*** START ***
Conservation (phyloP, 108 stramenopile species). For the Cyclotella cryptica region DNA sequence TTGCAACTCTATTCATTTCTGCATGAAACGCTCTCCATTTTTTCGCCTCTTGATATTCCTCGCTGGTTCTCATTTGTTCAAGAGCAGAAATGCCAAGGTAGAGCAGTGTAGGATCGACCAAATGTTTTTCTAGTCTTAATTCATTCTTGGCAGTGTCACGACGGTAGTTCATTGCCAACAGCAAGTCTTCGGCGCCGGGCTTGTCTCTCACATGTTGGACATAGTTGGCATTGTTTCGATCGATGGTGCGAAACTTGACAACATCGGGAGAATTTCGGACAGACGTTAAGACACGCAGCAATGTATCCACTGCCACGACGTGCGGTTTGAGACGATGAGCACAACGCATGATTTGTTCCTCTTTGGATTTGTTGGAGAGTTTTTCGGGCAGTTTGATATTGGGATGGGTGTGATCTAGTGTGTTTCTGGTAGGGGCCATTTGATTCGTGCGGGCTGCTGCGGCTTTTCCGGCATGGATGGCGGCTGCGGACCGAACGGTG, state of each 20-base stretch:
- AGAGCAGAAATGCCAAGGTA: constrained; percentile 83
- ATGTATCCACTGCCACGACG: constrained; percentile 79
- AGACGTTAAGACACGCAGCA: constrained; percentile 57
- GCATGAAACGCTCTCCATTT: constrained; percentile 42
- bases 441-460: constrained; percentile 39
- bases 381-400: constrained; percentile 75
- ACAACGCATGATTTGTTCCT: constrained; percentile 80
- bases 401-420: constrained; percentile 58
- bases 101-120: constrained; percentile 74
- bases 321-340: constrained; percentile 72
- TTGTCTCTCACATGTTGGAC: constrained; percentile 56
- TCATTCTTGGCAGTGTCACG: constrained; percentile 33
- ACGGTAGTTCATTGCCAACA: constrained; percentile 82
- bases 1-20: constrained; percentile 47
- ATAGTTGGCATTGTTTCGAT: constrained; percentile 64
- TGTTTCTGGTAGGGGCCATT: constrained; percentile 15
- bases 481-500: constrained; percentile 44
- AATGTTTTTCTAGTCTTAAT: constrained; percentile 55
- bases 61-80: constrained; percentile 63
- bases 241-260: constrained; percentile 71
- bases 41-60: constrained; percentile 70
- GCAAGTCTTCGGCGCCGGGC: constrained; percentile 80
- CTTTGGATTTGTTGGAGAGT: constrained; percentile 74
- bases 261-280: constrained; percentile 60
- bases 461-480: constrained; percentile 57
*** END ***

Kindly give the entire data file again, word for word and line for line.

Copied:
Conservation (phyloP, 108 stramenopile species). For the Cyclotella cryptica region DNA sequence TTGCAACTCTATTCATTTCTGCATGAAACGCTCTCCATTTTTTCGCCTCTTGATATTCCTCGCTGGTTCTCATTTGTTCAAGAGCAGAAATGCCAAGGTAGAGCAGTGTAGGATCGACCAAATGTTTTTCTAGTCTTAATTCATTCTTGGCAGTGTCACGACGGTAGTTCATTGCCAACAGCAAGTCTTCGGCGCCGGGCTTGTCTCTCACATGTTGGACATAGTTGGCATTGTTTCGATCGATGGTGCGAAACTTGACAACATCGGGAGAATTTCGGACAGACGTTAAGACACGCAGCAATGTATCCACTGCCACGACGTGCGGTTTGAGACGATGAGCACAACGCATGATTTGTTCCTCTTTGGATTTGTTGGAGAGTTTTTCGGGCAGTTTGATATTGGGATGGGTGTGATCTAGTGTGTTTCTGGTAGGGGCCATTTGATTCGTGCGGGCTGCTGCGGCTTTTCCGGCATGGATGGCGGCTGCGGACCGAACGGTG, state of each 20-base stretch:
- AGAGCAGAAATGCCAAGGTA: constrained; percentile 83
- ATGTATCCACTGCCACGACG: constrained; percentile 79
- AGACGTTAAGACACGCAGCA: constrained; percentile 57
- GCATGAAACGCTCTCCATTT: constrained; percentile 42
- bases 441-460: constrained; percentile 39
- bases 381-400: constrained; percentile 75
- ACAACGCATGATTTGTTCCT: constrained; percentile 80
- bases 401-420: constrained; percentile 58
- bases 101-120: constrained; percentile 74
- bases 321-340: constrained; percentile 72
- TTGTCTCTCACATGTTGGAC: constrained; percentile 56
- TCATTCTTGGCAGTGTCACG: constrained; percentile 33
- ACGGTAGTTCATTGCCAACA: constrained; percentile 82
- bases 1-20: constrained; percentile 47
- ATAGTTGGCATTGTTTCGAT: constrained; percentile 64
- TGTTTCTGGTAGGGGCCATT: constrained; percentile 15
- bases 481-500: constrained; percentile 44
- AATGTTTTTCTAGTCTTAAT: constrained; percentile 55
- bases 61-80: constrained; percentile 63
- bases 241-260: constrained; percentile 71
- bases 41-60: constrained; percentile 70
- GCAAGTCTTCGGCGCCGGGC: constrained; percentile 80
- CTTTGGATTTGTTGGAGAGT: constrained; percentile 74
- bases 261-280: constrained; percentile 60
- bases 461-480: constrained; percentile 57